Picton Castle and Gardens

The Autumn Garden

The change of the seasons is here and Picton’s grounds are a feast to the senses. The last of summer’s bloom has faded away and the misty golden hues of Autumn are in evidence through every part of the garden. The trees are in their full glory of reds and golds, the sedums are coming into flower, gleaming spiders webs are draped in morning dew and the soft light of a low-rising suns sends long shadows dancing on the lawns.

Plants that are coming into their own at this time of year are the ornamental grasses such as miscanthus, and a particular speciality of Picton are the ginger lilies , which are starting to flower now. We have one of the biggest outdoor collections in the UK of these sub-tropical plants: from the soft white and yellow hues of the ‘Tai Mammoth’ to the very rare deep orange Hedychium Deceptum (which was only discovered in 1994).  Our lovely temperature climate in Pembrokeshire means these exotic plants really flourish here.

Hedychium ‘Tai Mamoth’

Hedychium Declptum

The Walled Garden restoration project is now running at full steam. Some of the flower beds have been cleared of plants to allow the crafts men access to the walls and the first section of scaffolding sections are being erected. In the courtyard (to the side of the Walled Garden) the inhabitants, such as slow worms, lizards, frogs toads and newts have been carefully collected and lovingly given new homes else where in the garden. We have put up reptile and amphibian proof fencing to keep them out of the area while work is underway.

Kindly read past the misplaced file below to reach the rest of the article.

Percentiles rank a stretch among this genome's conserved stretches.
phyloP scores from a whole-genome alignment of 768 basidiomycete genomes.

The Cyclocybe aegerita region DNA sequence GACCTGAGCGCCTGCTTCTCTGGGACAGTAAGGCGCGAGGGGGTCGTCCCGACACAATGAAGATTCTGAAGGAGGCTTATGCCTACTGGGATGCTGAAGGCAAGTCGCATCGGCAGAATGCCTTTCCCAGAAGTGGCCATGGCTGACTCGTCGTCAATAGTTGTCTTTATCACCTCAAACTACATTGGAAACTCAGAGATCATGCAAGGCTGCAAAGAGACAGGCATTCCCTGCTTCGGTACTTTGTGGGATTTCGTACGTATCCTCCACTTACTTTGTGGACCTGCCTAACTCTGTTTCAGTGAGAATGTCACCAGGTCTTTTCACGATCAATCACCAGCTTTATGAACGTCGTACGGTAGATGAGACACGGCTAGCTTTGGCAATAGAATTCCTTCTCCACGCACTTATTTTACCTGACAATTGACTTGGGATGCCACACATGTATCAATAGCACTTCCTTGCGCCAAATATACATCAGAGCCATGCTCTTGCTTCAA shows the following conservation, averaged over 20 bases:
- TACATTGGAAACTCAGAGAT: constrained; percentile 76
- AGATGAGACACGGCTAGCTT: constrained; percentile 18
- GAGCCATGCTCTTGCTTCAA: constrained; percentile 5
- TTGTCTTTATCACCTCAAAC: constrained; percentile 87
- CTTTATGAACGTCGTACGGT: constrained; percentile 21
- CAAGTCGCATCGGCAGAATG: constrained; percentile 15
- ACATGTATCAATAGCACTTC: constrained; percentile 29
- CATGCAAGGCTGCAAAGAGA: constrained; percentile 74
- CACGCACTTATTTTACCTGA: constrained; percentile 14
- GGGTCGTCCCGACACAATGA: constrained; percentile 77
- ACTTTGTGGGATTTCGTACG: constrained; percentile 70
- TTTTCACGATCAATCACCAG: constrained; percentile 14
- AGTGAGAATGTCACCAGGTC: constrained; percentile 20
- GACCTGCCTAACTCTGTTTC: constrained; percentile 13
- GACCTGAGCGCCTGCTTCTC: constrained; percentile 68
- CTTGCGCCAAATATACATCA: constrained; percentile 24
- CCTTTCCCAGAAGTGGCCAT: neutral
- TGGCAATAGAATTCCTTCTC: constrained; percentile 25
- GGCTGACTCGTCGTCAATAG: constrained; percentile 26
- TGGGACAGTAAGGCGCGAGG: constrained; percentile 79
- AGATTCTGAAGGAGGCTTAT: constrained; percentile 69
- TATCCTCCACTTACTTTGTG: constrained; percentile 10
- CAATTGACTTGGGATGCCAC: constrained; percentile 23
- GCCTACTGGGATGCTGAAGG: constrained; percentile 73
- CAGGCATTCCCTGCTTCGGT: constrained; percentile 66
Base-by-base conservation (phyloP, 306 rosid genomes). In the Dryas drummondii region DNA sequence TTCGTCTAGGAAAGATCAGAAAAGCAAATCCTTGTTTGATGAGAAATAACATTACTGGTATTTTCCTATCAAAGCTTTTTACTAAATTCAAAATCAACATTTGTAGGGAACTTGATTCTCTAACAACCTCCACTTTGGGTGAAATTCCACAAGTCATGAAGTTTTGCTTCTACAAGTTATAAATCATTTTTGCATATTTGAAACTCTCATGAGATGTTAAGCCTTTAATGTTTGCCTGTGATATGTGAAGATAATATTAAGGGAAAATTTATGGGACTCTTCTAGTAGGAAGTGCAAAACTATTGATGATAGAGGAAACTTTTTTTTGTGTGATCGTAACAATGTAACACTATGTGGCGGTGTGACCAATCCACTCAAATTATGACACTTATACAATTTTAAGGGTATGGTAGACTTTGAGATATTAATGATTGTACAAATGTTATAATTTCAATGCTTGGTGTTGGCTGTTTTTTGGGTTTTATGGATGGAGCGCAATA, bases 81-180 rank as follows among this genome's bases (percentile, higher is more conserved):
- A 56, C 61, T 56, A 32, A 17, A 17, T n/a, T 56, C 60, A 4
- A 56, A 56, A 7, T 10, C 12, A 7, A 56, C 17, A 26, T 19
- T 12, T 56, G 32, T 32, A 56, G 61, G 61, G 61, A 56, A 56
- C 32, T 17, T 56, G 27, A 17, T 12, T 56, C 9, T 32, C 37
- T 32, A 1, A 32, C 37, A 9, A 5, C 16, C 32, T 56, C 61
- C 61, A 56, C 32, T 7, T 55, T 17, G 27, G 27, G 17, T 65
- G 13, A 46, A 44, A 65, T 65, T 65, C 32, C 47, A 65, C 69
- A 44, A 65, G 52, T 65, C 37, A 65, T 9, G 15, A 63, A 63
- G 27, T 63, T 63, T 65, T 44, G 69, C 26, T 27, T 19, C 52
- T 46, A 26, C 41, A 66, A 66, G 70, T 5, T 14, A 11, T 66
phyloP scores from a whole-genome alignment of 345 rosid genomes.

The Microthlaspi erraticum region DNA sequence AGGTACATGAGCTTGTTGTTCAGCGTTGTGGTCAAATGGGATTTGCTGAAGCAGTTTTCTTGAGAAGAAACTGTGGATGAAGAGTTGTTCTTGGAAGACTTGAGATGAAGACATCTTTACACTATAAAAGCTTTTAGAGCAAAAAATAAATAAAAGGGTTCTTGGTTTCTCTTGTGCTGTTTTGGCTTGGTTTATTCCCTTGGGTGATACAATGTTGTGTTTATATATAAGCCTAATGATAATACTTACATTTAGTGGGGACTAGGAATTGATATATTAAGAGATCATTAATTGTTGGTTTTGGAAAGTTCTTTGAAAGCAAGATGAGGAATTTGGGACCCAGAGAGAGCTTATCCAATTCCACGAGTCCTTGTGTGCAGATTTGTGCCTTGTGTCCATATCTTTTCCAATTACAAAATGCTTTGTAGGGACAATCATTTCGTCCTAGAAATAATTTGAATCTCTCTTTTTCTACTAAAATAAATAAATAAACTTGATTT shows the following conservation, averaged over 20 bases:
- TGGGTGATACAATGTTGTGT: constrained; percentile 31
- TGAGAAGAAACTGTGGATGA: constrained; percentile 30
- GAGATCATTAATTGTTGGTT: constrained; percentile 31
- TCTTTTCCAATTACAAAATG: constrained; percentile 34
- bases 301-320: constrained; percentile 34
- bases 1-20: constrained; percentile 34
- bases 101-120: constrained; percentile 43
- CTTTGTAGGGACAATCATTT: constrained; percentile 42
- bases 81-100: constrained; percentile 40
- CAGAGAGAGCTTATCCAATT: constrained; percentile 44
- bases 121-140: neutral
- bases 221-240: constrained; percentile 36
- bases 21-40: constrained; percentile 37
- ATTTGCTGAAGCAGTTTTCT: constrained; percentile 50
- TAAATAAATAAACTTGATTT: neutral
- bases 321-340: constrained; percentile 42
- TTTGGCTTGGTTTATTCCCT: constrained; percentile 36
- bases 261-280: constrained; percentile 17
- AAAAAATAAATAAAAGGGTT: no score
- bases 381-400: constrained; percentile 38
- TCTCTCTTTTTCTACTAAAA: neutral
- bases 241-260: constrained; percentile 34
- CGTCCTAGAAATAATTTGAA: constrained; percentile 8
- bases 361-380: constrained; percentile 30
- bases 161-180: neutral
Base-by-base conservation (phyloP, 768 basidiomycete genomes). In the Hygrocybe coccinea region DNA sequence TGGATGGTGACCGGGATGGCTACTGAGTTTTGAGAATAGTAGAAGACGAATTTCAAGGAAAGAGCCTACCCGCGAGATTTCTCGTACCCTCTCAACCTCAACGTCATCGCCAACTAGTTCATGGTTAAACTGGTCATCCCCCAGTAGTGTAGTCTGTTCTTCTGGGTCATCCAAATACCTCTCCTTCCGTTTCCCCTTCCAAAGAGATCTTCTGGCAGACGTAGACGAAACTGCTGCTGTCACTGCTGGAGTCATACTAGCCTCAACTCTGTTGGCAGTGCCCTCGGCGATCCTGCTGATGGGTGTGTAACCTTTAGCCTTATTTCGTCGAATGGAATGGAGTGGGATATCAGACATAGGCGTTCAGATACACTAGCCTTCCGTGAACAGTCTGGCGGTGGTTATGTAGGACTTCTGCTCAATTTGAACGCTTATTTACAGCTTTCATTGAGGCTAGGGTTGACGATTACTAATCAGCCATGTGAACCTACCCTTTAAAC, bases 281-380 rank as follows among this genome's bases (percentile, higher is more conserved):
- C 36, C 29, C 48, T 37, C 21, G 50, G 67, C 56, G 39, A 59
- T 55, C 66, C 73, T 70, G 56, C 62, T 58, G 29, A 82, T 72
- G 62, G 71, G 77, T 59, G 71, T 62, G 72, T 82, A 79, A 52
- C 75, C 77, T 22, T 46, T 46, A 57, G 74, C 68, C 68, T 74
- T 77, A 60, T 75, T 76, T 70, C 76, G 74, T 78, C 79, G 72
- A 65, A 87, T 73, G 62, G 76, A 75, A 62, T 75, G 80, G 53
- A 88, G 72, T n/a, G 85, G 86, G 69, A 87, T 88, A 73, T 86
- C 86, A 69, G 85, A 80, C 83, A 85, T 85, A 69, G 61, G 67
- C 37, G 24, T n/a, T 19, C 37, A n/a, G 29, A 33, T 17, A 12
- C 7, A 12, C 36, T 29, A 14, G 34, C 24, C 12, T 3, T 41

The wider wildlife is also very busy. The naughty squirrels are in evidence everywhere. You may well see them darting across the ground with camellia seed pods in their mouths, which are bigger than their heads! They open the pods, absconding with the seeds to bury for winter leaving the discarded husks are scattered everywhere across the grass in lawns and shrubberies near the castle. The bats are to been seen seeking warm winter homes and have recently been seen in the murder hole above the entrance to the castle. We think that they want to ensure our visitors for Halloween feel their spooky tour is as authentic as possible. We hope we don’t scare you too much…

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